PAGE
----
I went up to the house fixed myself something to eat, and then took a short nap. I guess that this means that I am finally getting stronger. I get very frustrated because I continue to do more, but don’t seem to make any progress. Today I actually felt good after our ride. Now if I can only loose some of the fat that has accumulated around my middle I would be really happy. I know I am building muscle, but that “O” fat refuses to go away. I know I’m not twenty anymore, but give a person a break. The least I can get for all this work is to have at least half the body I used to have. I still have four months to go, maybe by then at least some of the fat will go away. One can always hope.

Saturday, March 5, 2011

He missed me…

I haven’t been able to ride for a few days, not so much because of the weather, but I have a lot of work yet to do on our taxes so I’ve been working on that. Today I had had enough, and I really needed to ride. It was Ibn’s turn, and as usual he patiently waited while I primped him, saddled him, and got all my gear together. Off we went. I was bound, and determined to get a better time out of him so when we rounded the main road to go down the trail parallel to our fence line I put him into a trot. To my great surprise not only did he go into a trot with no more than a cue, he actually trotted off with enthusiasm. Now this is a new Ibn. I think he actually missed our little excursions. He didn’t baulk at the culverts, went up the steep inclines without so much as a never you mind, and when we came to a flat meadow easily trotted out.

I on the other hand forgot to put on my back brace so I didn’t have the support I needed when he trotted out. That and the fact that he did it with such enthusiasm kept me posting for much longer than I would have liked. It was a beautiful day for riding. There were high thin clouds scattered through the clear blue sky. I feel sorry for the city folk who never see the skies as we do. Their skies are dulled with smog, soot, and dust. They miss so much of the beauty that surrounds them. We are so blessed here, and I am doubly blessed to be able to get on the back of one of our horses, riding through God’s country. Granted I didn’t feel quite so blessed bouncing at a fast trot when Ibn wouldn’t slow down. Finally I figured out that I wasn’t pulling him in to collect. My bad, once I collected him in we had a much more enjoyable ride.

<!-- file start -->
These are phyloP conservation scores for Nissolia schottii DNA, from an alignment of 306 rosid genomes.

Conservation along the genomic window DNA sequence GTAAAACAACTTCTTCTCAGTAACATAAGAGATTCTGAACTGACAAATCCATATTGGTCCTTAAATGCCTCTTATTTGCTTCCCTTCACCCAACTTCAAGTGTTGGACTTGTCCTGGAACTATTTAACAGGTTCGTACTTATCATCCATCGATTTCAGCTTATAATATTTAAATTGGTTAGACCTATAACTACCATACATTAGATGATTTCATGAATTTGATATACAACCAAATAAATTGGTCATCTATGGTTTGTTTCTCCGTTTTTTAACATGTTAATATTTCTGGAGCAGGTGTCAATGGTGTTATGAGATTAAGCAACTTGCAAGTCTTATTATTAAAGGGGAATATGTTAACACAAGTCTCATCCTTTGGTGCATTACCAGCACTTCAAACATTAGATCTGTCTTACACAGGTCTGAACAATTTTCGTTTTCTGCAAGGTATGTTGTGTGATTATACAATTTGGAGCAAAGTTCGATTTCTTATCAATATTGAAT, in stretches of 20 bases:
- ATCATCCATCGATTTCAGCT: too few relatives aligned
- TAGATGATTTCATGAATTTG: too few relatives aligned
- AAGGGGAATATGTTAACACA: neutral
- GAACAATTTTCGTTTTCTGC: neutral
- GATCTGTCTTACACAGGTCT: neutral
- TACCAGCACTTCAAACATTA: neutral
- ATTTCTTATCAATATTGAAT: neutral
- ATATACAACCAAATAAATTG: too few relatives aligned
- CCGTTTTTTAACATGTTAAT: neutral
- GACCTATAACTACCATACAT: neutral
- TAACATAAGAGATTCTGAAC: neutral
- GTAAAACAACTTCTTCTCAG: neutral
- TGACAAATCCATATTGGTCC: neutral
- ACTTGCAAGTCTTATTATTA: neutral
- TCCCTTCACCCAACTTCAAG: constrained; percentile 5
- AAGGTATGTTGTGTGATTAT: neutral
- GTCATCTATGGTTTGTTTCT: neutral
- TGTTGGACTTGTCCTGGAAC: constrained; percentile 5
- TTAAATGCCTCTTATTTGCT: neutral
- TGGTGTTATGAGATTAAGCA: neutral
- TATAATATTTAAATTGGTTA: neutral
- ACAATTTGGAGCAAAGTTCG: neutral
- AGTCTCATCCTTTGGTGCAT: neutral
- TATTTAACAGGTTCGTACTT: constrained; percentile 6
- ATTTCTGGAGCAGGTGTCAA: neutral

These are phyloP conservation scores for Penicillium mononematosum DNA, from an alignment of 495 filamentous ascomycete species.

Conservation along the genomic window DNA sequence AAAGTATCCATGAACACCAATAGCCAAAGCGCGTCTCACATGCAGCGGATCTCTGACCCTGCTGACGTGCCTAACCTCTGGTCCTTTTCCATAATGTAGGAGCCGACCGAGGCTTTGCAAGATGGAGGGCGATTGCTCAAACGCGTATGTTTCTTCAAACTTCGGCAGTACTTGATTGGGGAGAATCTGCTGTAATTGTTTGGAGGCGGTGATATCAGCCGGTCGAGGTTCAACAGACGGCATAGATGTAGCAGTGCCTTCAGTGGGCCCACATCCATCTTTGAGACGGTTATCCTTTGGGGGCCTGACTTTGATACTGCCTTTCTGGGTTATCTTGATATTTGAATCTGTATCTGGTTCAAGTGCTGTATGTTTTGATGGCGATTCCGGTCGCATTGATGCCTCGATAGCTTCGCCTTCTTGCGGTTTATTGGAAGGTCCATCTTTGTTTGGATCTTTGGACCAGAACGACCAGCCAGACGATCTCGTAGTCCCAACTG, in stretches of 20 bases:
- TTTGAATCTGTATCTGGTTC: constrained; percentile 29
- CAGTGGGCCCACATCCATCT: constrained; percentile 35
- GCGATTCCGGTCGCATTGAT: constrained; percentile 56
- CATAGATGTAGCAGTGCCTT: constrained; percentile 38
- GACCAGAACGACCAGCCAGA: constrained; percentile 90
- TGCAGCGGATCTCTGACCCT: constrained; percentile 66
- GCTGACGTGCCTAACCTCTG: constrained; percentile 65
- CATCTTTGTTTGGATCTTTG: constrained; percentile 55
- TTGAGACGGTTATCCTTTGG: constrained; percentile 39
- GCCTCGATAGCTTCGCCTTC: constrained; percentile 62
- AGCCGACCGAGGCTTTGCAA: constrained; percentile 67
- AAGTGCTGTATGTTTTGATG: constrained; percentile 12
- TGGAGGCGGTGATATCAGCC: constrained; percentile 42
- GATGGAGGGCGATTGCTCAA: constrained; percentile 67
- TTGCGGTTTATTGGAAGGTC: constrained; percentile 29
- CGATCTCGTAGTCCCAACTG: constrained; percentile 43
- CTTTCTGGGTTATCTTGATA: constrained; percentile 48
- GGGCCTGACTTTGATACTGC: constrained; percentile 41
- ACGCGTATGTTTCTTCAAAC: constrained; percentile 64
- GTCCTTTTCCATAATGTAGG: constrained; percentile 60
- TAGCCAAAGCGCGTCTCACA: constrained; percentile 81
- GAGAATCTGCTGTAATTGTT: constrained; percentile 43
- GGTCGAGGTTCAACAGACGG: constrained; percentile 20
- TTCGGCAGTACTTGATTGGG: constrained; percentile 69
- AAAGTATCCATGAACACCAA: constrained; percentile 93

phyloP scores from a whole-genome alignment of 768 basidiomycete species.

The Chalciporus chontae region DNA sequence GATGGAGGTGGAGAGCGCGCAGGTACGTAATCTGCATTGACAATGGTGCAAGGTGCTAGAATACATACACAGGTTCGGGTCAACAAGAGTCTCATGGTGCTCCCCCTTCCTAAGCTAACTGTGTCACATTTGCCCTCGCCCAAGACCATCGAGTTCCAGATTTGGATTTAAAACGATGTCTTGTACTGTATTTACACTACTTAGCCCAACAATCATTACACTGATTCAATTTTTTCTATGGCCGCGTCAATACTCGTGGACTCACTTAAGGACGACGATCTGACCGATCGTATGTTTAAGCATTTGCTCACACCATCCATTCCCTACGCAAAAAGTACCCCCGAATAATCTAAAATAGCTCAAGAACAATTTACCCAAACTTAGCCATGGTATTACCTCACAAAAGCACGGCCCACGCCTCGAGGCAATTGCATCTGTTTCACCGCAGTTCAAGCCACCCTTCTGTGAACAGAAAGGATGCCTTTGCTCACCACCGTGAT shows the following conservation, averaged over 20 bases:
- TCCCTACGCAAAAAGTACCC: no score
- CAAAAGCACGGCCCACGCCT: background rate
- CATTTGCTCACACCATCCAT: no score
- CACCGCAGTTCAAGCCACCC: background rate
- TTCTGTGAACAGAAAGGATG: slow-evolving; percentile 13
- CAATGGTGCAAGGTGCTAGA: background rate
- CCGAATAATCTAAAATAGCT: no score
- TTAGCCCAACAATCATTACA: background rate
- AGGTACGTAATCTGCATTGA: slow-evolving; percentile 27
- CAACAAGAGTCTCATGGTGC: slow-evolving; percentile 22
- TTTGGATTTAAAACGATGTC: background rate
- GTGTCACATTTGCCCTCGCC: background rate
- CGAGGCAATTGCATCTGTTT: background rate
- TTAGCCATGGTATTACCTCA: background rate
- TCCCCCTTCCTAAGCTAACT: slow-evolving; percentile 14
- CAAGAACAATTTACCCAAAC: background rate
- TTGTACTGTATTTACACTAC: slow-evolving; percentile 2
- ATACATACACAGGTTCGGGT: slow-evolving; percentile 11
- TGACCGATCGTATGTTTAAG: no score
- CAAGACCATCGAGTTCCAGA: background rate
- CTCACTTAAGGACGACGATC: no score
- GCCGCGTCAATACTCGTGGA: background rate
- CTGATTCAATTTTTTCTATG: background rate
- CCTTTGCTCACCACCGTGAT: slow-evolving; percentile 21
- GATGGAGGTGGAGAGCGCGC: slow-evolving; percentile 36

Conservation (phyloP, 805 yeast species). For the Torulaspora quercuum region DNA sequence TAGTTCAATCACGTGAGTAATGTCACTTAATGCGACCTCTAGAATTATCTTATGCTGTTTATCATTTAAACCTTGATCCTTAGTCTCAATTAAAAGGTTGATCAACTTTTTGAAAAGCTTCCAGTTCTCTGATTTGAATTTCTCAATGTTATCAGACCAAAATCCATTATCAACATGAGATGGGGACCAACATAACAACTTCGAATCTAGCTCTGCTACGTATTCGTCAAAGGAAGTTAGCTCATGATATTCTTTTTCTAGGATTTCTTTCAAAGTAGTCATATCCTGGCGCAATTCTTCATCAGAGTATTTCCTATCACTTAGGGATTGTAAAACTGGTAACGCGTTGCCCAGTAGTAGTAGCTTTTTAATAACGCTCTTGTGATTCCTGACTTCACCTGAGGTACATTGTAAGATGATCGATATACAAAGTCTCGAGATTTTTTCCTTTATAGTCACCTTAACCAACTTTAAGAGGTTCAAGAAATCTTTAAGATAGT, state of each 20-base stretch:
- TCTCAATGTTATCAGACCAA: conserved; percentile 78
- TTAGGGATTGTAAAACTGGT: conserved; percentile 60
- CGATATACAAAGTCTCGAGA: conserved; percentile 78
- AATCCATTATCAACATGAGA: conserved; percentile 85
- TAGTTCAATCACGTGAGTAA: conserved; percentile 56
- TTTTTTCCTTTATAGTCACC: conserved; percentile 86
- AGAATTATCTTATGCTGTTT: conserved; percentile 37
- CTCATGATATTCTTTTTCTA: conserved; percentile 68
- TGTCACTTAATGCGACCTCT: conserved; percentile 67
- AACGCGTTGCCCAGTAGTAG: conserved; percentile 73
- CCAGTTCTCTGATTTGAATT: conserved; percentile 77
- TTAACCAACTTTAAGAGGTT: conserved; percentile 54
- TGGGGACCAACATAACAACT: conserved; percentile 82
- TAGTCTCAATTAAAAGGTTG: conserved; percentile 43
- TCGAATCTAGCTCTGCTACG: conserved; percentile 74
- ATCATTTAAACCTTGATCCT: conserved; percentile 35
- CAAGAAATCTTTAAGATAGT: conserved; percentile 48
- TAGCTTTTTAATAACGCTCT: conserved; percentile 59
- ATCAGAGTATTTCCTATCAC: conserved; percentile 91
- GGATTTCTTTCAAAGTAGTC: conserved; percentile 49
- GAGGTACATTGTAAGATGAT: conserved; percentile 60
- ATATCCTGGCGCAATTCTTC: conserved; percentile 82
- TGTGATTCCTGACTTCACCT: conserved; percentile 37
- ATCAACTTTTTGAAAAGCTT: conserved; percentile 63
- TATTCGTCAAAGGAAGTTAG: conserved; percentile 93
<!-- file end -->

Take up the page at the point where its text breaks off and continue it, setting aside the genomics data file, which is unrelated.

The air was crisp enough for me to be wearing my vest, but warm enough to only have a thin shirt underneath. I did remember to put on some sunscreen (thank you Lord), for the sun was warm on my face, and neck. When we got to the grassy knoll I put Ibn into a trot, and then a canter. His gait was smooth, and clean. It was as though we were in one of those movie scenes where the girl is galloping across the plains on her favorite horse, which is so much more to her than just a horse. There is a beautiful freedom when you are riding a horse where there are no fences, no clocks, no deadlines to meet, only you, your horse, and the land. Yes, I know there are fences, and the freedom is limited, and civilization with all its demands is down the road, but for a little while all that disappears, and I am that girl in the movie. Of course I’m not exactly a girl anymore, but that’s beside the point.

Finally it was time to turn back on our loop. Ibn still had to stop every time he heard deer rustling in the underbrush until he could actually see them. He has deer, and elk visiting all the time, but somehow the deer, and elk in our backyard aren’t the same, and whatever was rustling in the undergrowth (500 to a 1000 yards away), just might come out, and eat him. Yeah right.

Ibn was very good coming home. Of course the closer we got to home the faster he wanted to go still he behaved himself. When we got to the barn I looked at the time. We left at 1:15 and it was now 3:30. What a difference from the last time I rode him. He even beat Marina’s time. It was warmer yet he was hardly sweated up. I didn’t even rinse him off. I took a soaked washcloth, and cleaned all the sweat off. He was cool calm, and collected, ready to tell Storm, and Little Big Man of his adventures. There was still a bit of hay to munch on as well. Life is good.

I on the other hand was not in as good of shape. I went to the house, took some Tylenol, had a grapefruit, and a couple of flour tortillas w/cheese. By this time it was 4:30, but I hadn’t the energy to feed quite yet. I lay down for about an hour before I went to feed. The days are longer so I have the luxury of feeding later. I was still tired, but not hurting as much. Yes life is good.

Thursday, March 3, 2011

Don’t know why I’m tired…

I just put the little ones to bed. First I let Benji out (he always wants to go out), and stepped outside with him. It’s a beautiful star filled night. When Rudy first came out to the southwest (from the Chicago area) he couldn’t believe all the stars we had out here. Even though they lived in the country, he had never seen so many stars. They were mesmerizing.